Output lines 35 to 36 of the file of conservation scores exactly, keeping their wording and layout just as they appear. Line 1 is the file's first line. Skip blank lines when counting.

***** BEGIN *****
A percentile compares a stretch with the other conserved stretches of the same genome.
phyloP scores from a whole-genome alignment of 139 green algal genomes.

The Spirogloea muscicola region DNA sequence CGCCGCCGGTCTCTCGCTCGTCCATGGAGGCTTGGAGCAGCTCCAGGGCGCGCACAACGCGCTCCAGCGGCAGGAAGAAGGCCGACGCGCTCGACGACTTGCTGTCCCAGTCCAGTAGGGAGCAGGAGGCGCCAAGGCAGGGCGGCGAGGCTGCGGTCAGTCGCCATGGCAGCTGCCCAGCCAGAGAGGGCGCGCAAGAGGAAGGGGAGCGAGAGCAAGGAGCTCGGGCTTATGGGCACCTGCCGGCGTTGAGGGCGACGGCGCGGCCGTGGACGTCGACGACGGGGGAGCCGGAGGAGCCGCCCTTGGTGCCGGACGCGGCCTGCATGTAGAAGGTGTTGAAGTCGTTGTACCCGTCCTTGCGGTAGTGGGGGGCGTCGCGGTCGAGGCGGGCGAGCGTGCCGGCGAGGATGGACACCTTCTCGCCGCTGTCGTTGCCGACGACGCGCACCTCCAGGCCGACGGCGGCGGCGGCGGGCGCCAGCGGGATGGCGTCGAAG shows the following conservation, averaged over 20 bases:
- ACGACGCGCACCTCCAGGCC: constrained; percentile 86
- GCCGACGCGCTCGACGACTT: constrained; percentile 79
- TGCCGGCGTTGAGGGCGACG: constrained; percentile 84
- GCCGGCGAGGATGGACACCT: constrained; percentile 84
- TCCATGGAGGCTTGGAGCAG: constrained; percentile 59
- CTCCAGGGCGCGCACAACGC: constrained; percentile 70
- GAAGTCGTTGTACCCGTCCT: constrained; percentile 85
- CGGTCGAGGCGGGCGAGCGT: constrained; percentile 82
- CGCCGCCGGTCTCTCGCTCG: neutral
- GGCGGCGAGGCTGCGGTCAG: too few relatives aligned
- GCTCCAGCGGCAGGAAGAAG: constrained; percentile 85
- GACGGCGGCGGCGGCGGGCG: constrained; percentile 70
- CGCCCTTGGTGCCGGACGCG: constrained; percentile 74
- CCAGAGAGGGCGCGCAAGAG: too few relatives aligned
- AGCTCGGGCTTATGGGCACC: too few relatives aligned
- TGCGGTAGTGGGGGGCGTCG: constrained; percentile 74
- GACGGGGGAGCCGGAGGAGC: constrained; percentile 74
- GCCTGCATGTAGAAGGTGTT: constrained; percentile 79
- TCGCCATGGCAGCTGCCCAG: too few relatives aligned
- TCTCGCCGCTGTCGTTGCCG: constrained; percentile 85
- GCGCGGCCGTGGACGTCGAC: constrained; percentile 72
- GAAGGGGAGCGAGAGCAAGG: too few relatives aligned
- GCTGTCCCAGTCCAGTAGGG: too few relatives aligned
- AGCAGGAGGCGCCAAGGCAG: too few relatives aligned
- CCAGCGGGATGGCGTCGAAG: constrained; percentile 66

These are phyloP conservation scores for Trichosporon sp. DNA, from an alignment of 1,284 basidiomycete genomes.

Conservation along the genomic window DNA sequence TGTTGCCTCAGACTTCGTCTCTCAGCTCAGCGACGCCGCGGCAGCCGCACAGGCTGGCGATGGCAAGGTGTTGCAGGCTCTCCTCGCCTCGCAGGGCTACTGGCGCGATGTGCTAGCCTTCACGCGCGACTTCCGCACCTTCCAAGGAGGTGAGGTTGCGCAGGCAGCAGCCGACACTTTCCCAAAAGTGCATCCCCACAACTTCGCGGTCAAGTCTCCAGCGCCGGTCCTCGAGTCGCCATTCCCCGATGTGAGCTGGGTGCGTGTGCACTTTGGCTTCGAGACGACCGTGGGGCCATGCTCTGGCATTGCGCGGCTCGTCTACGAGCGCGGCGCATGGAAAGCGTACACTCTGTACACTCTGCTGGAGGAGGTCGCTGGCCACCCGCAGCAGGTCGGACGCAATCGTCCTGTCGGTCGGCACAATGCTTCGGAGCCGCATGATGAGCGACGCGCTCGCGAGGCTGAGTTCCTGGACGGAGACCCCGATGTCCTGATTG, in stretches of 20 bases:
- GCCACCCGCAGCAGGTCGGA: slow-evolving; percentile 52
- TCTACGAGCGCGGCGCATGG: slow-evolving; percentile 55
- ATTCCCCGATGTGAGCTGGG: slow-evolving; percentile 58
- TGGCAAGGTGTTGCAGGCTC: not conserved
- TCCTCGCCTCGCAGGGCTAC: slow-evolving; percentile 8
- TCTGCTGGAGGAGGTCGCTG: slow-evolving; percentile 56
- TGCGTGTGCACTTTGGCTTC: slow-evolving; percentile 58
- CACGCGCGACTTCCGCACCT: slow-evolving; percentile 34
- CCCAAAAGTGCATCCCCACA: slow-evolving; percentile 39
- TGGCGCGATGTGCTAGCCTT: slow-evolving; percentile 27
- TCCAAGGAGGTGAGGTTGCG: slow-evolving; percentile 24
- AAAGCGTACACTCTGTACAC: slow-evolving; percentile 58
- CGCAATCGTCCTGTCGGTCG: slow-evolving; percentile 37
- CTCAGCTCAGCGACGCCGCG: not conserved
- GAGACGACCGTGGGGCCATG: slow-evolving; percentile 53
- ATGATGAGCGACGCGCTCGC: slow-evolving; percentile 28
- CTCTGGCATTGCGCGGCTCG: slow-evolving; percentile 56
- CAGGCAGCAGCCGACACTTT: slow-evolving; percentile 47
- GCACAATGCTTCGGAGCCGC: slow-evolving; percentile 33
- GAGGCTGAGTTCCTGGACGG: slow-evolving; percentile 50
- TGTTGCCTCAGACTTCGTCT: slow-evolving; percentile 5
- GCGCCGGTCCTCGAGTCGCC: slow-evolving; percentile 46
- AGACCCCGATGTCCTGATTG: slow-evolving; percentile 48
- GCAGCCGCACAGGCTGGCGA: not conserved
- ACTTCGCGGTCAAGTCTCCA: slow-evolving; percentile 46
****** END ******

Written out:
- TCCTCGCCTCGCAGGGCTAC: slow-evolving; percentile 8
- TCTGCTGGAGGAGGTCGCTG: slow-evolving; percentile 56